Why I choose to review Radiation I can’t exactly recall (perhaps sharing members with Rorcal and Vuyvr did the trick, perhaps it was just the description “post-hardcore” that triggered my interest); whatever it was, the album surprised me, let me tell you that. I was expecting post-hardcore from this Swiss band (as the promo said it would deliver just that) and I’m not really sure that’s what I got, more on that later. I was also surprised to find out this wasn’t a debut or second album. In fact, this is Impure Wihelmina’s sixth album. I have not had the chance yet to listen to previous albums; Radiation had to act as my introduction to Impure Wilhelmina discography. Based on Radiation checking out older albums is not such a bad idea… But now I’m ahead of business. Let’s have look at who we’re dealing with.
The history of Impure Wilhelmina starts little over 20 years ago in Geneva, Switzerland. A bunch of local enthusiast start a band that plays post-hardcore or metallic hardcore (depending on which source you read). From what I gathered in my back ground search the sound of this band has developed over time. A lot! I imagine 20 years of experience and polishing their sound has paid of so to speak. It has taught them to melt genres together seamlessly at least.
The foundation of this record is post-hardcore, sure, the promo didn’t lie to me about that, but it doesn’t stop there. Instead most musical genres that include a guitar have left their traces on Radiation. There’s the doomy parts, the almost black metal parts, sludgy riffs pop up here and there, don’t be surprised to encounter emotional parts, post-rock build-ups etc. It’s all there! And the amazing thing is, it isn’t a jumbled mess you might expect after reading the above description. There’s two things that glue everything to one cohesive whole. First of all it’s the songwriting itself. The side-steps are included so naturally and with so much flow it never sounds like a bunch of ideas randomly put together. The second ingredient are the vocals. Michael Schindl has a smooth and somber voice that at times sounds like The Smiths gone metal. Not a bad comparison if you ask me! He’s far from a one-trick pony though. Gruff shouts are used at times. Blend all this together and you end up with a band that walks a thin line between indie and metal.
Radiation is a long album,all those ideas take up space and are given proper room to breath; with ten tracks it clocks in at 56 minutes. As I’m used to listen to punk and hardcore records that last 30 to 40 minutes max that’s quite a ride. This is an album that doesn’t allow you to get bored though. It captures your attention from the first second of “Great Falls Beyond Death” (one of the prize songs of the album) and doesn’t let you go until the last seconds of “Race With You”. In fact each spin so far has revealed more details and added more depth. Different details demand your attention and you keep hearing things you hadn’t noticed before.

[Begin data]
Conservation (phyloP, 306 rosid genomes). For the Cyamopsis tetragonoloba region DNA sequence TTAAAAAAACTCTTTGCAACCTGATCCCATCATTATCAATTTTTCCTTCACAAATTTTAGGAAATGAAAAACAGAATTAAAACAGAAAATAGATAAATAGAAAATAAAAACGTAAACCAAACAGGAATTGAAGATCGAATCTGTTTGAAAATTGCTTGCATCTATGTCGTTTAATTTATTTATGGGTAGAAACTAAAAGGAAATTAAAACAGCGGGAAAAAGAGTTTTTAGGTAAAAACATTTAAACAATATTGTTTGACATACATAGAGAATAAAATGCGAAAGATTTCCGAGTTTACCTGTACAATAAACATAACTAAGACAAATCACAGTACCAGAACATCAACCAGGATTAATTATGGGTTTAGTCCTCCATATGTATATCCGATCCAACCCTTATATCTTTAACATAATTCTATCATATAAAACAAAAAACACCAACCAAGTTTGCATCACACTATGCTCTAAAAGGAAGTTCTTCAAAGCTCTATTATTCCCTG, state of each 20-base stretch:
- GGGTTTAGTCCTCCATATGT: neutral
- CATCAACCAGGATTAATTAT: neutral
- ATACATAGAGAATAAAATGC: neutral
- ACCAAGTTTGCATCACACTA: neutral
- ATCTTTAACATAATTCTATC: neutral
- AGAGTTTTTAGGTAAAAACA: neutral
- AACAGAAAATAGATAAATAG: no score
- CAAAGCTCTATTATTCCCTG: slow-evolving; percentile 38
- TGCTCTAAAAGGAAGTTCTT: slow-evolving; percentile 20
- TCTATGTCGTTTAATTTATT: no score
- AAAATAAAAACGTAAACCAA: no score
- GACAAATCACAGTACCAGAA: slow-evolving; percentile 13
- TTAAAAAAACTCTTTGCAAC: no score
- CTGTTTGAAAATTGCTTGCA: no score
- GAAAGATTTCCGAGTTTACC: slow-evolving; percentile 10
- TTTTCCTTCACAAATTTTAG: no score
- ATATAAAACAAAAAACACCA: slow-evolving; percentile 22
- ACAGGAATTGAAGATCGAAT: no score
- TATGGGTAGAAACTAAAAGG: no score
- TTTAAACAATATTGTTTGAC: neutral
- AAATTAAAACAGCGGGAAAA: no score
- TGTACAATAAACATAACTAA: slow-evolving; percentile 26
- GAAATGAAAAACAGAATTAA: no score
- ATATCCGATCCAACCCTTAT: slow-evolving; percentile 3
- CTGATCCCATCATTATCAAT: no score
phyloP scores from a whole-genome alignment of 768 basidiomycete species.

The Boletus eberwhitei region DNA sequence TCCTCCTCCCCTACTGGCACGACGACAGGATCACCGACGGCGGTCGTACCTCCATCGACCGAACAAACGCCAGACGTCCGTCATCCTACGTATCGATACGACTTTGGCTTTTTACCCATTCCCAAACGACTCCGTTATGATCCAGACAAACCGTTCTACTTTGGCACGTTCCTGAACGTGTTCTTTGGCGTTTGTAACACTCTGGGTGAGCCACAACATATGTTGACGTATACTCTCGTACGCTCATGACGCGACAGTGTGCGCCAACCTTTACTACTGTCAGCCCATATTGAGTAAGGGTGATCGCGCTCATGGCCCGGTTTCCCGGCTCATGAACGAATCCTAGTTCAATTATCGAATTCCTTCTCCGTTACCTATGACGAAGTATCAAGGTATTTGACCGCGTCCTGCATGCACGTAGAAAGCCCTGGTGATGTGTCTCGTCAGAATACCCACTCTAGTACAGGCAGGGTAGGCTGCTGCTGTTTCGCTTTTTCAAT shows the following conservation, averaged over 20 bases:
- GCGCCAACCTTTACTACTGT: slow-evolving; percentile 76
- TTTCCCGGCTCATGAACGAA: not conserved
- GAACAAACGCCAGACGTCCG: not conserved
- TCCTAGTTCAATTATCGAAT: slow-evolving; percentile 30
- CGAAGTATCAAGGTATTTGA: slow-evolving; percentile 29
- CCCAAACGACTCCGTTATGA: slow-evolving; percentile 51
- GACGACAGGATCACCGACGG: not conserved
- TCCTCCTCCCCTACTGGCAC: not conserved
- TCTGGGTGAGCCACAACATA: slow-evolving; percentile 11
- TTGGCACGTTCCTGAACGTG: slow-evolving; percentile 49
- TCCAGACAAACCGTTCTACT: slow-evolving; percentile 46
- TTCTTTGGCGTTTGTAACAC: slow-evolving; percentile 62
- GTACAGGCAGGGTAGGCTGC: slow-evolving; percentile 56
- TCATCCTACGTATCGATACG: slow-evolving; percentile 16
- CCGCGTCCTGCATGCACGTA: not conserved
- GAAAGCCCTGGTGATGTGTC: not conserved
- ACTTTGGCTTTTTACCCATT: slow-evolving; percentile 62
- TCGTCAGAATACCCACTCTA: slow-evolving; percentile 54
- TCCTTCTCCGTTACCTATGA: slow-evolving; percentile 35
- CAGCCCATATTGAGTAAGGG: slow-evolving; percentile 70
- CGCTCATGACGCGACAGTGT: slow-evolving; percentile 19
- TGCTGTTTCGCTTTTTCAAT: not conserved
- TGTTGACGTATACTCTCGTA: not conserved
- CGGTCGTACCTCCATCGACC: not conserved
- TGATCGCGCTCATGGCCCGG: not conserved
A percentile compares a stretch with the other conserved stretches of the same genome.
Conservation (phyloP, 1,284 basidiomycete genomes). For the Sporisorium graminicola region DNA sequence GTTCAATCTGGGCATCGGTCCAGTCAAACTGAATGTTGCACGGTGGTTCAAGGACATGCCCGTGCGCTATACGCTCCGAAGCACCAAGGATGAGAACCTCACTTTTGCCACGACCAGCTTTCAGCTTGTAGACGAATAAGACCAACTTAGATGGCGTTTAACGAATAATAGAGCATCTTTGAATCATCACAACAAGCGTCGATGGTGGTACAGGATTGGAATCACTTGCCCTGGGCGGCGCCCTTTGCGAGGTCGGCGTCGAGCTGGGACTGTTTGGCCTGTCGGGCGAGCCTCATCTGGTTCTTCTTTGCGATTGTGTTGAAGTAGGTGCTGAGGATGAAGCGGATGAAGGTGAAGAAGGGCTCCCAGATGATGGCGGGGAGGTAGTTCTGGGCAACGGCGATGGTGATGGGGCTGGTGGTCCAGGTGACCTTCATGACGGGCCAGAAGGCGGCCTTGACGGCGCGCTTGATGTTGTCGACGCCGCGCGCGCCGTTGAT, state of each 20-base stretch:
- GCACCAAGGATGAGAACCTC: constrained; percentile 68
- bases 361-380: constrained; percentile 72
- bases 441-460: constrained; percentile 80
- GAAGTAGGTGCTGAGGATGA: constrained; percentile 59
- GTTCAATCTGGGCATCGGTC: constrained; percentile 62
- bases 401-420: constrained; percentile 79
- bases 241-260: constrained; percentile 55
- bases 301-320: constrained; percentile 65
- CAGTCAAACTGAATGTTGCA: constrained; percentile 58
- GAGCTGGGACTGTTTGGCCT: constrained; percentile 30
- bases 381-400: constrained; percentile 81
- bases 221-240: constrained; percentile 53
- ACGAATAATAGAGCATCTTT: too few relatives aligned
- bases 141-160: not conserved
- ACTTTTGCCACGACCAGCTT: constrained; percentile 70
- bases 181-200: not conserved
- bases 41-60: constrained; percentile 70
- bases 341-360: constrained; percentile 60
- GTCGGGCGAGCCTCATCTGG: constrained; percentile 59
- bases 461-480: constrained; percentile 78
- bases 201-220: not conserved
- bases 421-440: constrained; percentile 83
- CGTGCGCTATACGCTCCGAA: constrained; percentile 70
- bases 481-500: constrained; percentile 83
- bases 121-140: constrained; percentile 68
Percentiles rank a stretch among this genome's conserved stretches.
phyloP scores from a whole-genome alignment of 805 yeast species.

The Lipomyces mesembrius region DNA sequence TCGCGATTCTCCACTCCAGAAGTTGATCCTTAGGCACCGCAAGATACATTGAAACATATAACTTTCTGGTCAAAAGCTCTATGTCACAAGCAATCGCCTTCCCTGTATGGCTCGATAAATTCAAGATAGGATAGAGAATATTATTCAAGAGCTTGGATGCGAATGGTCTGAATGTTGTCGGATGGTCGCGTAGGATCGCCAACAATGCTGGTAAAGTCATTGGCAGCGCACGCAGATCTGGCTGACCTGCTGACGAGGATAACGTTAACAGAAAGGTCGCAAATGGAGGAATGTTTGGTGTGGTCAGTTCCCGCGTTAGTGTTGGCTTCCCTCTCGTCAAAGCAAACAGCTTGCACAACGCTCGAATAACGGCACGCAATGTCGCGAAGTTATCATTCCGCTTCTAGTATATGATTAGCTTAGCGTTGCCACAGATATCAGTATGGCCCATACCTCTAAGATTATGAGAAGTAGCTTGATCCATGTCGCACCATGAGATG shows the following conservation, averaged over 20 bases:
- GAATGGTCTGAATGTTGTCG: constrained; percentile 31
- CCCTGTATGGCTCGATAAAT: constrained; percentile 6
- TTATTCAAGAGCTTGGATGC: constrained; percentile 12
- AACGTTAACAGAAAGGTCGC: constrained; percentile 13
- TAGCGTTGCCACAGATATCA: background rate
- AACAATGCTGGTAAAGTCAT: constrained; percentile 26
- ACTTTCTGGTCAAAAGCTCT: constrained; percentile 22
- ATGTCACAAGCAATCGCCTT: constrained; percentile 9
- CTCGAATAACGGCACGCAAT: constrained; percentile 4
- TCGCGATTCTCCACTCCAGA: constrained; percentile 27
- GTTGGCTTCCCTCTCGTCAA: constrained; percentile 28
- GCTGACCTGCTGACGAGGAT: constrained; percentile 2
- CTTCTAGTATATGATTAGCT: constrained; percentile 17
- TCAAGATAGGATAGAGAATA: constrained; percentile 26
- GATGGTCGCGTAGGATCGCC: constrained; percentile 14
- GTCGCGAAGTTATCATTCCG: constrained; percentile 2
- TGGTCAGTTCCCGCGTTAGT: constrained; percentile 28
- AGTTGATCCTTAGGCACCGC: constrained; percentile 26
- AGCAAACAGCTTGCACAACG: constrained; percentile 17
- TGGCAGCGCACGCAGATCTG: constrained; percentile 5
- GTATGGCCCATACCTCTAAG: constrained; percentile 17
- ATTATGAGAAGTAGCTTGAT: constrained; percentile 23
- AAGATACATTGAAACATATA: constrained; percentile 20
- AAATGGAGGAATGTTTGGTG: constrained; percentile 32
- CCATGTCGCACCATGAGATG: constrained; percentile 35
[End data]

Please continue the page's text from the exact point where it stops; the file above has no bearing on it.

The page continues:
There’s some complaining to do though. I do have an issue with the production. It’s completely brickwalled making this a tiring listening experience. Also I’m a sucker for a good clear sound where all instruments can be heard. Unfortunately the bass is a usual victim lost somewhere in the mix. This is also the case with Radiation, where the bass is not allowed to shine through to often. The drum sound is pretty amazing, but as a whole the album loses something of it’s charm (and has a lower score than it could have had) because of the amazing loudness of it. Personally I think this album (heck, almost all brickwalled albums for that matter) would benefit greatly from a more open production. It would be great if Impure Wilhelmina would opt for a different production on future records. For now, I’ll just give the record another spin, despite of my issues with the production. Why? Because it’s just that good. Give it a try.
8.0 / 10
I have successfully broken my brain trying to find something new to say about David Bowie. I believe it to be absolutely impossible to speak in new terms on what ...
From filmmaker Wes Orshoski, known from being the man behind the documentary Lemmy, comes the story of the long-ignored pioneers of punk: The Damned, the first U.K. punks on wax ...
Looking for the SPB logo? You can download it in a range of styles and colours here:
Click anywhere outside this dialog to close it, or press escape.